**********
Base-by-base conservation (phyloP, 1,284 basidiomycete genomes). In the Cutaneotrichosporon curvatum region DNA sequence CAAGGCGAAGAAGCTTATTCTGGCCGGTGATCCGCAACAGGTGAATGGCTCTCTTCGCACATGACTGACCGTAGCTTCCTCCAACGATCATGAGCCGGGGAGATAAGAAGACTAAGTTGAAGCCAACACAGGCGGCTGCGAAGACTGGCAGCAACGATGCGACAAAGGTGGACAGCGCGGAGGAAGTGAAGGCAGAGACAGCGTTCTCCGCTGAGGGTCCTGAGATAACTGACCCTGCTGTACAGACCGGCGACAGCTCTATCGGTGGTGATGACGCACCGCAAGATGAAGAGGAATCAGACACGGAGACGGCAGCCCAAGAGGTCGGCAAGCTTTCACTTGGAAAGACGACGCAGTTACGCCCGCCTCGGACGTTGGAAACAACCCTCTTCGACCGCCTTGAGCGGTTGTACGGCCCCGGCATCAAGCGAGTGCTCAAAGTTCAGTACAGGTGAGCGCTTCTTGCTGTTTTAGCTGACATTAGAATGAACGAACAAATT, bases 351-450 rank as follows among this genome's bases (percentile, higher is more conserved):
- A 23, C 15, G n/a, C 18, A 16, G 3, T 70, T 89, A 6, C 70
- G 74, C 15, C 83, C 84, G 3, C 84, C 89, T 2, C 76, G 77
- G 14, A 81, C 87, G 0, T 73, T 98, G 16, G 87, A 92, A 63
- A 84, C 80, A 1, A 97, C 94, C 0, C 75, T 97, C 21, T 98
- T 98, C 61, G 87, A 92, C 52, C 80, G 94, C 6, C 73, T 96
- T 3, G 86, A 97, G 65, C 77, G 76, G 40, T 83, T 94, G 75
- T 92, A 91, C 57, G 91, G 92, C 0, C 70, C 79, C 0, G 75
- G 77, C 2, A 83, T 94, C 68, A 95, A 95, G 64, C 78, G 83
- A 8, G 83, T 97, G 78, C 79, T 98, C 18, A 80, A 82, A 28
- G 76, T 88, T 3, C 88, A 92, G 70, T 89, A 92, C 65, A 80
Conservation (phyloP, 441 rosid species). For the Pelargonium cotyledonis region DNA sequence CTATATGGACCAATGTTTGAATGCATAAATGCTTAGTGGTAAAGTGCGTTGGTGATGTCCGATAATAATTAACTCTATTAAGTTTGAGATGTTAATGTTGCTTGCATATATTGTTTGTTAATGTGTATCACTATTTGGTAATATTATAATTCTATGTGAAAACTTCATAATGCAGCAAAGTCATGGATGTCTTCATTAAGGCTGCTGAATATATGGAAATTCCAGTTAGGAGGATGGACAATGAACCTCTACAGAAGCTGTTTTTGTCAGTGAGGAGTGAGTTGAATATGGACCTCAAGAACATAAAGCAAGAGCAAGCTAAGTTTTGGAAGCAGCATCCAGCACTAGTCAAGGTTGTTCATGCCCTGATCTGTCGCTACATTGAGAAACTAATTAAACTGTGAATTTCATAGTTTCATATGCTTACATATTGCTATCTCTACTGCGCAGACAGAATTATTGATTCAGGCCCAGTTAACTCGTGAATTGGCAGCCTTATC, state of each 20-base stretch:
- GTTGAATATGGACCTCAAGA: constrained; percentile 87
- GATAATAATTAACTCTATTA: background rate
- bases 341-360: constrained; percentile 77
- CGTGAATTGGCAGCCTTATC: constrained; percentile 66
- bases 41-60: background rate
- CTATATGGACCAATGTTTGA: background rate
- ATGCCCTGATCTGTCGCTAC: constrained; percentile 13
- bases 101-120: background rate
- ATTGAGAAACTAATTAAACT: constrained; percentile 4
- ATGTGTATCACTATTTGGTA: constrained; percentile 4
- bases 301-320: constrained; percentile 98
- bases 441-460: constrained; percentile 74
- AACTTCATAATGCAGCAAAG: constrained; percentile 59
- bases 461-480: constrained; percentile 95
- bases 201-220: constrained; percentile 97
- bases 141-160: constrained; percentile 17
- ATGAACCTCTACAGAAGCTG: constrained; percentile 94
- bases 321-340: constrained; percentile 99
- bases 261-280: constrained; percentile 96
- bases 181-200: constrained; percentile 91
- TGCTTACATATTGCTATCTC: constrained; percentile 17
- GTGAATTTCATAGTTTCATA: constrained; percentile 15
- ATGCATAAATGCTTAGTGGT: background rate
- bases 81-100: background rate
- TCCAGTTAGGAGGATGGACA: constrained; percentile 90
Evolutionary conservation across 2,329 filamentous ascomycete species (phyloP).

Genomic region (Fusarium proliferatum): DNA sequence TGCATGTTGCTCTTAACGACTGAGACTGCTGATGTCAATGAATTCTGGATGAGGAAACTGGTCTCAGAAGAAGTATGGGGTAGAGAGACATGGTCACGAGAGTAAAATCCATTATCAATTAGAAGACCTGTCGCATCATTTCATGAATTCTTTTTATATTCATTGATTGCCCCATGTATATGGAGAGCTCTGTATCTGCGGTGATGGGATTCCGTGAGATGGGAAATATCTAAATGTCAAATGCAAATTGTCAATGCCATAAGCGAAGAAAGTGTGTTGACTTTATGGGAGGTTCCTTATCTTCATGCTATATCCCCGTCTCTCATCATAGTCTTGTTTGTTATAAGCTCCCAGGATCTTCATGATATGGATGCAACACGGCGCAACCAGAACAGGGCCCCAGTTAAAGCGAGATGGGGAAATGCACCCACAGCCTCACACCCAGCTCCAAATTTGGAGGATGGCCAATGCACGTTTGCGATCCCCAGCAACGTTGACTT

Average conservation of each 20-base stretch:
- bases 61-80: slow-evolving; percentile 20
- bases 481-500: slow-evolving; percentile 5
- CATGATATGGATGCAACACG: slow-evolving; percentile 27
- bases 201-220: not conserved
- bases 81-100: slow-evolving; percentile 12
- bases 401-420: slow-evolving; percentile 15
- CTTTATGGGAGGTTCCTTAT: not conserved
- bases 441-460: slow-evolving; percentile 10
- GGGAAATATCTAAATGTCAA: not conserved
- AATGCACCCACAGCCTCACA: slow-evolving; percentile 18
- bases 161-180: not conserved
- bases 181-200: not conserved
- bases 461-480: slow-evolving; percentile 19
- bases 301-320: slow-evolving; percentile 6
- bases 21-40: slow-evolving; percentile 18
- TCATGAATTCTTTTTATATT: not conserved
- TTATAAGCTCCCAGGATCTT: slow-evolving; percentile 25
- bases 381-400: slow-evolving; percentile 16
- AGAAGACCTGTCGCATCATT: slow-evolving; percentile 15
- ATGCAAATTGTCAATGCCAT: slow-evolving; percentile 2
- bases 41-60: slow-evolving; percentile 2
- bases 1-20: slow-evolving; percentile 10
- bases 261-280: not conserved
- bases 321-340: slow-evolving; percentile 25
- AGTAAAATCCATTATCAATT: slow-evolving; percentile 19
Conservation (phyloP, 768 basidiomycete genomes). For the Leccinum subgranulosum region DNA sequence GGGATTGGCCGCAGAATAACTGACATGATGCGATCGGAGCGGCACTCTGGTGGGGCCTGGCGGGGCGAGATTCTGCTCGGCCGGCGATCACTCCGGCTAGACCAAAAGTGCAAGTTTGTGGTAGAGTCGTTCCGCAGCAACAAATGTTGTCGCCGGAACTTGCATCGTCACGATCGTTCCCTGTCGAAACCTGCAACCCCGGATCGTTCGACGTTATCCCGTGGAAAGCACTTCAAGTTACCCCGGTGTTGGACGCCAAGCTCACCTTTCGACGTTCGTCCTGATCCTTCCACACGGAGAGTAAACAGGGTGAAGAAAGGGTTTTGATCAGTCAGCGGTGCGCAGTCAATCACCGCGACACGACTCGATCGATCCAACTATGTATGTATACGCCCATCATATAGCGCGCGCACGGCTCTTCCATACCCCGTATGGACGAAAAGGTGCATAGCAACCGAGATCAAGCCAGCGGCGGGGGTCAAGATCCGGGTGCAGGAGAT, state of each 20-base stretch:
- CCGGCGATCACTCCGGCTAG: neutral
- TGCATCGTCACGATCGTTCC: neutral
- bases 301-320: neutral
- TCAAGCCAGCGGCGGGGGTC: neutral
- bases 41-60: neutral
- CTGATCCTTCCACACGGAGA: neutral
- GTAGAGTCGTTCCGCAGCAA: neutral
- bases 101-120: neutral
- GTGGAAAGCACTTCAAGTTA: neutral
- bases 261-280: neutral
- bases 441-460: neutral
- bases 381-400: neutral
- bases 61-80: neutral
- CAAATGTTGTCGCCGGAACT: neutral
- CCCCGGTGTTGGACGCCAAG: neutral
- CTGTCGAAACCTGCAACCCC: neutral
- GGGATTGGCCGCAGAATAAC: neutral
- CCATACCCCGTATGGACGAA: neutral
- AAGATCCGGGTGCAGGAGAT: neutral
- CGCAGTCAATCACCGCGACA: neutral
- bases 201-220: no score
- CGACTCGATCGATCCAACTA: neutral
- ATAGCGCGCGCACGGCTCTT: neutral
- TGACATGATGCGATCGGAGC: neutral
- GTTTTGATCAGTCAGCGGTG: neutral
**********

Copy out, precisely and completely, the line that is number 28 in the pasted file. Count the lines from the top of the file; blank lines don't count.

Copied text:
- bases 141-160: constrained; percentile 17